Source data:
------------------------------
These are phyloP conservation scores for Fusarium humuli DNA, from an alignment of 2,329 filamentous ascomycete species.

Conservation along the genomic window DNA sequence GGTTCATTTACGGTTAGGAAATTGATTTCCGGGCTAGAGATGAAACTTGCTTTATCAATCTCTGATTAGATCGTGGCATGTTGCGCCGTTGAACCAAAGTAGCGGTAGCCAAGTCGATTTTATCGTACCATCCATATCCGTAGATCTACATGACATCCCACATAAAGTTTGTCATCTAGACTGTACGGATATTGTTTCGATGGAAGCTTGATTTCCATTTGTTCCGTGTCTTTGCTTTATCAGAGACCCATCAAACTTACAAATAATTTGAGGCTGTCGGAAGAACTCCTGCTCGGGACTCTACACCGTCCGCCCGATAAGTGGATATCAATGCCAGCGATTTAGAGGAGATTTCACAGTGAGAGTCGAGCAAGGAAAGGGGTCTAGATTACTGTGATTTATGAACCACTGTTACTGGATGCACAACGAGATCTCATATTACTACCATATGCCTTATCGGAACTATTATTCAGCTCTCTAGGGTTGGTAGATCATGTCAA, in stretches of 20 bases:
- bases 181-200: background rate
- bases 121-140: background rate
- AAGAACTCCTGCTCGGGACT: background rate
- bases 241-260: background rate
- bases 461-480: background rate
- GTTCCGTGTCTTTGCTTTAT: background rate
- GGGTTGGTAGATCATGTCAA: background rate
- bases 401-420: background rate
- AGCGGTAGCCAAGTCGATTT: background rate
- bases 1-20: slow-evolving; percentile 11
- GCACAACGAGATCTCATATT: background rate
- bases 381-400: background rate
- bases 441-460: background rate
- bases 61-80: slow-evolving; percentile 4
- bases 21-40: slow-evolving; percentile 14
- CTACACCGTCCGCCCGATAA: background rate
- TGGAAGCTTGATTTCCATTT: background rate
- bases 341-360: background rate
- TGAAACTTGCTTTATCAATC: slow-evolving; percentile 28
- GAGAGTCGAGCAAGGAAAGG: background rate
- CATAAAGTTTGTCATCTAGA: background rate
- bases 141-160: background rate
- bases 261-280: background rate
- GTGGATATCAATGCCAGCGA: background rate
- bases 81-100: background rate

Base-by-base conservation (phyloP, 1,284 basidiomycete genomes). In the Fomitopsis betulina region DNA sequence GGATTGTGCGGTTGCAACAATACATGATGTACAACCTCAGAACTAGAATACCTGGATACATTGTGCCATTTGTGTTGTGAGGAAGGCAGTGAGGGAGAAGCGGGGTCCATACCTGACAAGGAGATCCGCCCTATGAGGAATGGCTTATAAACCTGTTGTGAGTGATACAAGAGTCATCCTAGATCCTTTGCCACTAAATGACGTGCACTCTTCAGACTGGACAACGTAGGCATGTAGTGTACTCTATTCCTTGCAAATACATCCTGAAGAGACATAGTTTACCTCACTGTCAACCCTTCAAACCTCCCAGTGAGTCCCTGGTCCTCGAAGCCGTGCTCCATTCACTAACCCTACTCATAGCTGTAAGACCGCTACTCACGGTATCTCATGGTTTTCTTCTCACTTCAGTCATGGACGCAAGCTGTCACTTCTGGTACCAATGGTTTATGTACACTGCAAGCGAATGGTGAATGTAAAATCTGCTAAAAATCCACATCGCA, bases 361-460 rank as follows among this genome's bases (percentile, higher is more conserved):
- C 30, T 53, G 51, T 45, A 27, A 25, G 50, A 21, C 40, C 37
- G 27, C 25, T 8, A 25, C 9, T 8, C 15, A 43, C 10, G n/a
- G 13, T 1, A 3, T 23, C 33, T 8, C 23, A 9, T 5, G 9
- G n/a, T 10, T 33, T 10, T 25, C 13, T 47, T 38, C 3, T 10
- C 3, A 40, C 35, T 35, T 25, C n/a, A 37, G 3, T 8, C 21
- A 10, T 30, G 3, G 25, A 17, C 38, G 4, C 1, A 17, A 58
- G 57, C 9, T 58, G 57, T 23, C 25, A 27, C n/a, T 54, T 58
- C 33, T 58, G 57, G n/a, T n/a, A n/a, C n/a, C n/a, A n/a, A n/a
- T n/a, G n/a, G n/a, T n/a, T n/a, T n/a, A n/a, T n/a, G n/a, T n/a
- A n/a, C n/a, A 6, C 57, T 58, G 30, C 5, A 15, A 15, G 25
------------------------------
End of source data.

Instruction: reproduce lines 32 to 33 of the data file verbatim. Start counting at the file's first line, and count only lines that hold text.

- G n/a, T 10, T 33, T 10, T 25, C 13, T 47, T 38, C 3, T 10
- C 3, A 40, C 35, T 35, T 25, C n/a, A 37, G 3, T 8, C 21